|Waffle Bathrobe $11.99|
|Women's Crew neck Tee $5.99|
|Cotton Tote Bags 5 colors - $2.69|
Tuesday, September 13, 2011
Tuesday, September 6, 2011
Saturday, September 3, 2011
But as story after story comes to me about the people who are affected and given another chance at life, my heart has changed.
One story recently shows what an impact just a little check in a box can make. Last summer, July 2010, a wonderful, healthy, good-looking boy was just living his life. Brandon Curtis had lettered in 3 sports that year at his Springville High School. After football practice, he was goofing around with some members of his team of which he was captain. They were driving in the parking lot, doing donuts in a jeep. Not exactly the smartest thing, but something not unlike what any teenage kid is prone to do with his buddies. Believe me, as a teenager, I've done some pretty stupid things myself. The difference is that somehow, I'm still here, while Brandon lost his life that day when their jeep rolled and he was pinned underneath.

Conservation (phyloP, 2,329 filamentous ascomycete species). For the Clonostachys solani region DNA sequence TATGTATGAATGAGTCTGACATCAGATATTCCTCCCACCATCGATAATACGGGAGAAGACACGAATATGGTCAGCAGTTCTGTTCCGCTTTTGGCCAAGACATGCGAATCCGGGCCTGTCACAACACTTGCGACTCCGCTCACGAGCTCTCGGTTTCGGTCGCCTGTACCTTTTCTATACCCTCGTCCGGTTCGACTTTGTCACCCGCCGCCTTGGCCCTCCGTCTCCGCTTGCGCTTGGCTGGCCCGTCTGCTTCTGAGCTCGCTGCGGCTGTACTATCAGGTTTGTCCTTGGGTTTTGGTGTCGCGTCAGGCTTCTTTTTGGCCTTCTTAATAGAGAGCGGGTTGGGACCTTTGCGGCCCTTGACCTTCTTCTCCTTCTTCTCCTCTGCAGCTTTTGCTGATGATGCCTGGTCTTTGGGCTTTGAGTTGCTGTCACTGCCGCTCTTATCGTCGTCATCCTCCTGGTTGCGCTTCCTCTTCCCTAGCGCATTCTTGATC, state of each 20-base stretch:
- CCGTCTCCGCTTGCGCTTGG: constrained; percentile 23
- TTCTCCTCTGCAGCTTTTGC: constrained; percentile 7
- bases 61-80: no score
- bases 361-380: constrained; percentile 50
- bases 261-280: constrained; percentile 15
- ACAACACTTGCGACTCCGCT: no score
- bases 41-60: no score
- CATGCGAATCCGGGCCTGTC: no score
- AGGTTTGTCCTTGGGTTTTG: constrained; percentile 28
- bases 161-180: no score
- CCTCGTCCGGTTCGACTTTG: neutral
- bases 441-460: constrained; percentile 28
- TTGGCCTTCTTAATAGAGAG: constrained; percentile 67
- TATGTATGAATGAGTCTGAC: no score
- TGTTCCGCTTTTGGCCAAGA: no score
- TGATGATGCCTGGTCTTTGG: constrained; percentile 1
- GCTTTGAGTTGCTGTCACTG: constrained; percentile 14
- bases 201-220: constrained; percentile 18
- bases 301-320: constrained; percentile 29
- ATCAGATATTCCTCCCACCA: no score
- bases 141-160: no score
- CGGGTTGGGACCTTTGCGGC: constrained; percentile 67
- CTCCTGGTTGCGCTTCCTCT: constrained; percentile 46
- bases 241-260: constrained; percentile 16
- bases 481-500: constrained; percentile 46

This was not an ordinary kid by any means. This was a boy who thought about everyone. "Brandon was the kind of person that if you couldn't finish running your quarter mile and he was done, he would come back and run with you and help you." -Conrad Beach, 15, teammate
"Brandon loved to bake and cook. I'm a lunch lady and Brandon would bake and make cookies for me. He was a friend to everybody." -Cheryl Beutler, family friend
"brandon was a good friend to me he was there when no body else wanted to talk to me he made me feel like i was part of the group and i always went to the games to support him he is going to be missed by all who knew him" -elisia, friend
It was because of who Brandon was, that his father wasn't surprised that he had chosen to be an organ donor. And with that decision he was able to help 6 people continue on in their own lives.